Why does support for gun rights go up and support for gun control go down after mass shootings like the recent killings in a movie theater in Lafayette, La., and a church in Charleston, S.C.? In the Washington Post's The Fix blog, Amber Phillips tries to explain why, as the headline on her blogpost reads, "Americans increasingly see more guns as the solution, not the problem."

Phillips presents the data fairly, including Pew Research Center polling showing increasing support for gun rights and the idea that increasing gun ownership could prevent people from becoming crime victims, but you get the feeling that she is genuinely puzzled that, as she writes, "Increasingly, Americans see guns as the answer — not the problem — to mass shootings."

Why is this happening? She points to "powerful and well-organized pro-gun lobbies like the National Rifle Association" and "their mobilized and politically active group of supporters." The implication is that the pro-gun lobby is something like the hospital lobby, which just hired the former Obama administration head of the Center of Medical Services as its president.

But the NRA is different. It's a mass membership organization whose members have little or no financial stake in government gun policy. If it is "well-organized," well, there is nothing sinister about that. The First Amendment to the Constitution guarantees the right to petition the government for redress of grievances and it applies to groups of citizens that are well-organized as well as to those that are not.

The better answer is that the gun rights advocates have the stronger arguments, and here Phillips deserves credit for, if not identifying them, at least pointing in their direction. She points to the evidence that if current gun laws were enforced properly, the Lafayette and Charleston shooters should not have been able to obtain weapons. She points out that voters generally support background checks for gun purchases, though she does not mention that the NRA supported and helped design the background check system.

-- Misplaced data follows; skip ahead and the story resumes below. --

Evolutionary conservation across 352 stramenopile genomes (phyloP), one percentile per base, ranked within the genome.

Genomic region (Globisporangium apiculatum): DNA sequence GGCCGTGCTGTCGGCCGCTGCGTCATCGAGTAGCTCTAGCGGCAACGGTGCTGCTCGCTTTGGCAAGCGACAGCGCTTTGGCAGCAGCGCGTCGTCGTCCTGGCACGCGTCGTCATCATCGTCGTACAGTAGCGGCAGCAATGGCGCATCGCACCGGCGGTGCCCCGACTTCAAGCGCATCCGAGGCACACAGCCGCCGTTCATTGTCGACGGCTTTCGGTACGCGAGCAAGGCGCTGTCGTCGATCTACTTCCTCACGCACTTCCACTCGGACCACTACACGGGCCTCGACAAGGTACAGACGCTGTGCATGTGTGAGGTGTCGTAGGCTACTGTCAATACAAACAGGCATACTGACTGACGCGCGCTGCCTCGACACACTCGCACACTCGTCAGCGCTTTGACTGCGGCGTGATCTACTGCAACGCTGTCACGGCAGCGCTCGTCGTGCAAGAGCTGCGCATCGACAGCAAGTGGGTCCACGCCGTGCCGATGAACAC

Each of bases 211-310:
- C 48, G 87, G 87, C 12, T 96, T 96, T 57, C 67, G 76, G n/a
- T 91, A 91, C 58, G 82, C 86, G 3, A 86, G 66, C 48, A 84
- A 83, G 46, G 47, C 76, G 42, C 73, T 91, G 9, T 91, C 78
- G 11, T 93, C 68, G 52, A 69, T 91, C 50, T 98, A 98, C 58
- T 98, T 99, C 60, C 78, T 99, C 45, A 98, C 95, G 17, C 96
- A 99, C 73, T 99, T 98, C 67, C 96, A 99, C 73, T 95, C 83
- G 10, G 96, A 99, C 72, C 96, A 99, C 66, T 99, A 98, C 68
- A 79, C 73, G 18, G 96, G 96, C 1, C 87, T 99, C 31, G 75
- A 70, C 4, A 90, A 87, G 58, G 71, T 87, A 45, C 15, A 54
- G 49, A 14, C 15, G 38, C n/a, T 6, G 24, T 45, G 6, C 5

But the logic of the gun rights argument seems to escape her. Gun controllers tend to envision an America in which there are few if any guns. In such a nation, they tend to think, people will be safer. But we don't live in such a nation and never have — and never will.

In the nation we live in, as the NRA's Wayne LaPierre says frequently (and which Phillips quotes, "The only thing that stops a bad guy with a gun is a good guy with a gun."). I don't think that's quite accurate; it's possible to imagine situations in which a bad guy with a gun might be stopped by citizens who are not armed. But that's a whole lot more likely to happen if there is a lawfully armed citizen on hand.

Note that many mass shooters commit their crimes in "gun-free zones." They presumably calculate that there will be no one armed among their intended victims. Increasing numbers of Americans seem to be drawing the logical conclusion that gun-free zones are an invitation to mass shootings and that people would be safer if law-abiding citizens who wished to carry guns there could legally do so. That's a conclusion they could easily reach without prompting from a "well-organized lobby" — and a conclusion that might induce some to join such a lobby themselves.

The public seems to realize that the problem is not guns, but bad guys, and that in a large, free and mobile society you cannot count on law enforcement officials to be instantly available to stop them. And laws that should have prevented individuals like the Lafayette and Charleston shooters from obtaining guns do not need to be "revamped and expanded" (as Phillips says gun control advocates are likely to argue); they need to be enforced.